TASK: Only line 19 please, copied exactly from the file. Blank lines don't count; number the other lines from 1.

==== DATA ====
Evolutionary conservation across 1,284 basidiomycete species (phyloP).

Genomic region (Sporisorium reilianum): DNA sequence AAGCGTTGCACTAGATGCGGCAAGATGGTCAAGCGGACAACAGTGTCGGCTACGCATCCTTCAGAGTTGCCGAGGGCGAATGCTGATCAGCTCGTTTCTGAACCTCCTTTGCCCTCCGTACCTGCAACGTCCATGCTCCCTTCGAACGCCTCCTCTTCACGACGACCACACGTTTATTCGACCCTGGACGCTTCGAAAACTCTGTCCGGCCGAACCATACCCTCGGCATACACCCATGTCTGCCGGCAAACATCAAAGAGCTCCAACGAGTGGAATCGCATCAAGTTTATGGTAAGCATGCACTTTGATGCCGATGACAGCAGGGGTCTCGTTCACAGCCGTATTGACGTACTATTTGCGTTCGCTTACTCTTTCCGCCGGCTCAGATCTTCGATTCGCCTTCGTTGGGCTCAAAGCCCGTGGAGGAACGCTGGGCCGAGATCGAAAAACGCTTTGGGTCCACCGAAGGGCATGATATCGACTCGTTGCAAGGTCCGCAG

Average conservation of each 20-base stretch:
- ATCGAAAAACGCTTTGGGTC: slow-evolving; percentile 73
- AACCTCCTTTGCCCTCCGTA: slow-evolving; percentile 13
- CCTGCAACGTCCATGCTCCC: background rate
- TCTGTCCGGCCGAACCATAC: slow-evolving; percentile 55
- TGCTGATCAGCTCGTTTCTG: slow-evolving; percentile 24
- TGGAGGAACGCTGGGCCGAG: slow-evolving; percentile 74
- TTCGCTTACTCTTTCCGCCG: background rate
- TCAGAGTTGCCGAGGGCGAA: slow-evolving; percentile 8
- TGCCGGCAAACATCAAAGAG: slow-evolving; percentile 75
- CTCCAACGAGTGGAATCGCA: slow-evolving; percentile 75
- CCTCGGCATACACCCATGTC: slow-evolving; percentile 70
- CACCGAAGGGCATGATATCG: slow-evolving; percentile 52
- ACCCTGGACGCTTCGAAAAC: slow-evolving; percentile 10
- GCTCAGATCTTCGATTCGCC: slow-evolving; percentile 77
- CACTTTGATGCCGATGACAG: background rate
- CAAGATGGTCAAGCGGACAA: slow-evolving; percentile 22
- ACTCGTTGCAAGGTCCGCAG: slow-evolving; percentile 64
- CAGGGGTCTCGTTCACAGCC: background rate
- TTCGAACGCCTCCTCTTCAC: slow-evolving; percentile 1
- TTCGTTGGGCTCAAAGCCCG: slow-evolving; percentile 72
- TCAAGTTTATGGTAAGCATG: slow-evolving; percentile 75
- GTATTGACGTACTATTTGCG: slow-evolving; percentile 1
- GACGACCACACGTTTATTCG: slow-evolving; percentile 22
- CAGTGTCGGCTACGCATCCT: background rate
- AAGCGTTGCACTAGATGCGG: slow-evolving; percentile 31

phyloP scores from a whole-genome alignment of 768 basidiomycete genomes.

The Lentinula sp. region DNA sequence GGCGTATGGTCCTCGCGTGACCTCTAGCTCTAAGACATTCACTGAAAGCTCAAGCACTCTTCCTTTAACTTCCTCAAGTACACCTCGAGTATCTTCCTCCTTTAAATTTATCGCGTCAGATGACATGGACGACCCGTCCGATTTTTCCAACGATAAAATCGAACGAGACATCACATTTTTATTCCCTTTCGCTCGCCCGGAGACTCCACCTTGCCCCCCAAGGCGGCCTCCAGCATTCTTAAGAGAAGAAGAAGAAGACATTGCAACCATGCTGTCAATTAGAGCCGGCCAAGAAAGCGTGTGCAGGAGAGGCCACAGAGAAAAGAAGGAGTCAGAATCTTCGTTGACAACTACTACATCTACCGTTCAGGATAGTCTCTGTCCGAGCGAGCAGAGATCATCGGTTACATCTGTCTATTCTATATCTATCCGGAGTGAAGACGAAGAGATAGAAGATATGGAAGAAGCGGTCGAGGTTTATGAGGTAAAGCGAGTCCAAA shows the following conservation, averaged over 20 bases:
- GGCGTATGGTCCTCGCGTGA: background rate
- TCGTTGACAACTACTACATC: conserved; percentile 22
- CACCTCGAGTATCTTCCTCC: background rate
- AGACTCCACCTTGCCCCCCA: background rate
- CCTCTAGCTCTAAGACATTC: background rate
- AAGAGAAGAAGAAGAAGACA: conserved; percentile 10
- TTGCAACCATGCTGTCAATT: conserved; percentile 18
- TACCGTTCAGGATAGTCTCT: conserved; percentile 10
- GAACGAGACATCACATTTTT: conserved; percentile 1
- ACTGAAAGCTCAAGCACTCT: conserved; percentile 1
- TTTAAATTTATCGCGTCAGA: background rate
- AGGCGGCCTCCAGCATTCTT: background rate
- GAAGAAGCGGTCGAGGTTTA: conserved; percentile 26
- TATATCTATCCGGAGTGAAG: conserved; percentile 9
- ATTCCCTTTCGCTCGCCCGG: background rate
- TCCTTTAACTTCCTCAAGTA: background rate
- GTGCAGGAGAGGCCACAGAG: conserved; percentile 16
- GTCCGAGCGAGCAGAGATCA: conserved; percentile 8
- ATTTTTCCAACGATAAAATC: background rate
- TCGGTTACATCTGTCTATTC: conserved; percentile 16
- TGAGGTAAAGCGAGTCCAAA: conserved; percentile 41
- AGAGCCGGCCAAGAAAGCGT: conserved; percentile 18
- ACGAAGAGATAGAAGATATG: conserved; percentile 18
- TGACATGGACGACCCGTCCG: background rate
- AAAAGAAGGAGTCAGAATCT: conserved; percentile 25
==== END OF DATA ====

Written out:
- CAAGATGGTCAAGCGGACAA: slow-evolving; percentile 22